Recently I have been reading a book that adds a third perspective—that of American parents living in France and watching how their twin sons learn about food. The book bears the unfortunate name of Dirt Who, writing a book about French gastronomy would name it “Dirt?” Well, Bill Buford would and did.
Learning the Art of French Cooking
Mr. Buford is an American writer who conceived the idea of moving to France to learn the art of French cooking. He thought three months would do it. Incroyable! He had the advantage of knowing some (very) prominent French chefs here in the U.S. and thought they could help him in his quest.
In this book, you learn how difficult it is to get permission to move to France and the beauracracy of getting a work visa there. Étonnant! But he succeeds in his quest to do a stage, or internship, in a small restaurant called La Mère Brazier in Lyon, home of Chef Paul Bocuse and the novelle cuisine. Why he wanted to do this strains my understanding. Working from 8;30 a.m. until midnight in horrific conditions, often with toxic men, is not my tasse de thé.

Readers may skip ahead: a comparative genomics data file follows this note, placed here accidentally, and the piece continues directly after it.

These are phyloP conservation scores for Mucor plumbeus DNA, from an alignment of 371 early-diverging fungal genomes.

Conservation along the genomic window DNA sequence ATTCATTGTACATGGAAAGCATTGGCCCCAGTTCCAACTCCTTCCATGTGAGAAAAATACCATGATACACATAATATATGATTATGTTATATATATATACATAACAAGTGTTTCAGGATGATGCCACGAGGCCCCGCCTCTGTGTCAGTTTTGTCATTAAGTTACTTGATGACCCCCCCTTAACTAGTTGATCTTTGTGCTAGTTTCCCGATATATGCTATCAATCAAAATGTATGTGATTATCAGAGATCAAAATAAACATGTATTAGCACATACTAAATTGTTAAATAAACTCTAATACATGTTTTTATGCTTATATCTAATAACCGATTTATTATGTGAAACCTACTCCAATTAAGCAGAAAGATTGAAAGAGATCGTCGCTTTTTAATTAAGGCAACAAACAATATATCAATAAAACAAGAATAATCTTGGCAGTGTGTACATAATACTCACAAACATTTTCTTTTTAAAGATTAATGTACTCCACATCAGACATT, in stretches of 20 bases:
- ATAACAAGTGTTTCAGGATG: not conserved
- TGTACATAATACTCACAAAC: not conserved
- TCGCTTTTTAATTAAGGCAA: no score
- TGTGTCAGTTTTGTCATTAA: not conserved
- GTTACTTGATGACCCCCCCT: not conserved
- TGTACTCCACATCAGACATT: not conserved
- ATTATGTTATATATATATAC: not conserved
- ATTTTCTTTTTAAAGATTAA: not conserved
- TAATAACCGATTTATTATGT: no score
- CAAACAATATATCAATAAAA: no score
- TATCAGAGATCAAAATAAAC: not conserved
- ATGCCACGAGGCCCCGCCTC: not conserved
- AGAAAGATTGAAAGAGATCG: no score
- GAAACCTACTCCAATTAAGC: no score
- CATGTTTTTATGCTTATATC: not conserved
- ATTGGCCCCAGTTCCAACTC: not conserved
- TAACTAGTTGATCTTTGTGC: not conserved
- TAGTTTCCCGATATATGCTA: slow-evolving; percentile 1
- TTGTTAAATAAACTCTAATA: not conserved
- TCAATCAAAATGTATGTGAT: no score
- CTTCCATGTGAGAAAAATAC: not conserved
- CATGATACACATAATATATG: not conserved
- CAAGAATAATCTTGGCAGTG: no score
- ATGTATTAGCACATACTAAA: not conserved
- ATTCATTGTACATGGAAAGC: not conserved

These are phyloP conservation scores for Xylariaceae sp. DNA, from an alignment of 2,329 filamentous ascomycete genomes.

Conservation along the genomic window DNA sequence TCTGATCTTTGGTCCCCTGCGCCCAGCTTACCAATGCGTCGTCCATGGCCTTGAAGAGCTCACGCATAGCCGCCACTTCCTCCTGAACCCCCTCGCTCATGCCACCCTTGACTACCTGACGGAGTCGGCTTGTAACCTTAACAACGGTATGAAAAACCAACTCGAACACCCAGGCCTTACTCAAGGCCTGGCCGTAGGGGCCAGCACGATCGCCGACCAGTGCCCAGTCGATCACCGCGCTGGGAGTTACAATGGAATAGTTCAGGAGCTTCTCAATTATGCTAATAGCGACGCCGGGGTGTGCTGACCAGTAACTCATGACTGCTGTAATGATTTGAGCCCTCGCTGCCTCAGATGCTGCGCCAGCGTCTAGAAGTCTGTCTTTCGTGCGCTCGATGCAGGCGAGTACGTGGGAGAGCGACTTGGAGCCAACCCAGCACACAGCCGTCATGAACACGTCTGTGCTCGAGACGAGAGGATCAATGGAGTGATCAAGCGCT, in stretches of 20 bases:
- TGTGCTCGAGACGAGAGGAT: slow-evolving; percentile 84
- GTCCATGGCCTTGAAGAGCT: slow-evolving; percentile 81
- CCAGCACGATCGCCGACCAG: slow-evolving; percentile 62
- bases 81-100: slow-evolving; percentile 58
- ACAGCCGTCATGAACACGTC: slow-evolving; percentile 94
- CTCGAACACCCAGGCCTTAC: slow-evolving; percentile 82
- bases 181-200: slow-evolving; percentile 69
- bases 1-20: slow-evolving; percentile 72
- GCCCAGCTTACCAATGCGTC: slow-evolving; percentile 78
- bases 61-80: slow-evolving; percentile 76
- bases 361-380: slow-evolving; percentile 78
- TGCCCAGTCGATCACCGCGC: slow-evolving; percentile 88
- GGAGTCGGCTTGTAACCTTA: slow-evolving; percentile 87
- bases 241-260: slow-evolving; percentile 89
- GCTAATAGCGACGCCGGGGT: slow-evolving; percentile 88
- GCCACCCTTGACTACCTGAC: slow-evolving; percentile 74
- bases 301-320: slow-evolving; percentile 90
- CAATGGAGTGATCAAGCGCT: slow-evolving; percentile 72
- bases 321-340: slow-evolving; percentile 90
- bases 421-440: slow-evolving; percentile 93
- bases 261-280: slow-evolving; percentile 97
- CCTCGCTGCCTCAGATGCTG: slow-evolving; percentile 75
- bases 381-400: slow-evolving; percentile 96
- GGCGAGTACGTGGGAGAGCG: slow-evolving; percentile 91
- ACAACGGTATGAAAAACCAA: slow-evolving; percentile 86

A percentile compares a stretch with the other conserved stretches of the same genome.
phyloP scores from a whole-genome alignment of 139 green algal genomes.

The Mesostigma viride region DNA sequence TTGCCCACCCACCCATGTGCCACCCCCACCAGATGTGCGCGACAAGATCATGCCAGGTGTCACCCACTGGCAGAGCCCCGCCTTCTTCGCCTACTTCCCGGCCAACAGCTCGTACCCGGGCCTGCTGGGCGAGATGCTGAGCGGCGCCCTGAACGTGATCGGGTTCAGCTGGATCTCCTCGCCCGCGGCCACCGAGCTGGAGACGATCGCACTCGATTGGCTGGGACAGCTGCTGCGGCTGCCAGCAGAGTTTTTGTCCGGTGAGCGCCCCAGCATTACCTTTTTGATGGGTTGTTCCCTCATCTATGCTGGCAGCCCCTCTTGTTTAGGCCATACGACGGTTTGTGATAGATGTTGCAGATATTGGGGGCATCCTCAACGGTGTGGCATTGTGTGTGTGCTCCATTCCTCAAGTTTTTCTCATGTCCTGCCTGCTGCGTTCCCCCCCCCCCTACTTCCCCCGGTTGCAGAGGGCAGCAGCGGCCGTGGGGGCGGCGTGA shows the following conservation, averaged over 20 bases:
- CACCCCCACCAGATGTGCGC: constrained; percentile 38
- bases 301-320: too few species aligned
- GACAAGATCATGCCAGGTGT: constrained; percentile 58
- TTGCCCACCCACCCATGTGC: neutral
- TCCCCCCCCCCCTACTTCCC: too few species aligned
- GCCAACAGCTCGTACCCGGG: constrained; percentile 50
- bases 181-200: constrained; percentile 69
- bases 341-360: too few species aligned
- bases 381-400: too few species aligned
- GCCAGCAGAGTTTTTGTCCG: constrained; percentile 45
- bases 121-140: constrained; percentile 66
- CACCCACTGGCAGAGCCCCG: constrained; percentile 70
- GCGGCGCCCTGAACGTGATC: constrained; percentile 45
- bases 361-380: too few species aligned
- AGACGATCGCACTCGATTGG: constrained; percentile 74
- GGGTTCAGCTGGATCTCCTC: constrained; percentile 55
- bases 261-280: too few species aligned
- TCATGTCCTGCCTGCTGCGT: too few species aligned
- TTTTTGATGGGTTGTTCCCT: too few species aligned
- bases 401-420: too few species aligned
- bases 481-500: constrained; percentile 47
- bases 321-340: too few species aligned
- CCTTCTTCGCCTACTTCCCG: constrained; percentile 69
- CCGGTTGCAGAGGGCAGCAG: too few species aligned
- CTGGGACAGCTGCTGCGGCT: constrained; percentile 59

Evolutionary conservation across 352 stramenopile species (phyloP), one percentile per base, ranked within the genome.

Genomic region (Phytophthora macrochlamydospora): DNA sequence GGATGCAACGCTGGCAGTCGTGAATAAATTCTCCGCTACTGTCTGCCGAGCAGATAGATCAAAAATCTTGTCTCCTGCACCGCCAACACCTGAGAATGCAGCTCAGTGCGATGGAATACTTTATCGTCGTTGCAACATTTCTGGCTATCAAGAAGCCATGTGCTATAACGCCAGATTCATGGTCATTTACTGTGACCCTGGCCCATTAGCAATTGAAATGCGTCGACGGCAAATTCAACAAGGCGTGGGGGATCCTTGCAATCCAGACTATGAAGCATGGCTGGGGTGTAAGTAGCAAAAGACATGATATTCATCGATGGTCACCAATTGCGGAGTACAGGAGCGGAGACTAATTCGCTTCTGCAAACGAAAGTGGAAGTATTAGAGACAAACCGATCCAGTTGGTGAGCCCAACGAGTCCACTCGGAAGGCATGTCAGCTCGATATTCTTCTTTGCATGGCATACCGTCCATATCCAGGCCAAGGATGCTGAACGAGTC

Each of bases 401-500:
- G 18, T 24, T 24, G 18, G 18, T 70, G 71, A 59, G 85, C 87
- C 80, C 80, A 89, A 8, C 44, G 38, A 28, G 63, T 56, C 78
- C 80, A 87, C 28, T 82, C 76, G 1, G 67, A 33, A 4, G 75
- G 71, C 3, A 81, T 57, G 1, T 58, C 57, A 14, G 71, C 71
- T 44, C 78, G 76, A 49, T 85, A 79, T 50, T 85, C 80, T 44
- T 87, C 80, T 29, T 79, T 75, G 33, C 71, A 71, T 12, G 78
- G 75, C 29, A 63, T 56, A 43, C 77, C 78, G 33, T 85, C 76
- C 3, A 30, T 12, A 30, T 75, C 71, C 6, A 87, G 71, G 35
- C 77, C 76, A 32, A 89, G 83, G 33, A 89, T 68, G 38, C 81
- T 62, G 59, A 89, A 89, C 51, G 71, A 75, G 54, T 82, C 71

Mr. Buford moves his wife, who speaks fluent French, and his twin three-year-old sons, George and Frederick, to Lyon. There, after a stint in France’s pre-eminent (and only) cooking school, he finds a restaurant in which to work as a stagiaire, or intern. His wife enrolls les deux garçons in the local school. They speak no French but this is pas de problème for children of that age, who pick up languages quickly.
NOTE: I am quoting extensively from “Dirt” as only Mr. Buford’s words
convey something any American parent will find astonishing.
Learning More Than the Three Rs
Over time, Mr. Buford learns that his sons are learning more than the three Rs in that local school, l’École Robert Doisneau, which he describes as simply as “underfunded, overcrowded public school.” He mentions that “It had roof leaks, an asphalt playground that was breaking up and weeds growing through the cracks.” So, erase any image of a fancy private school from your head.
There, like all French children, they also learn how to eat.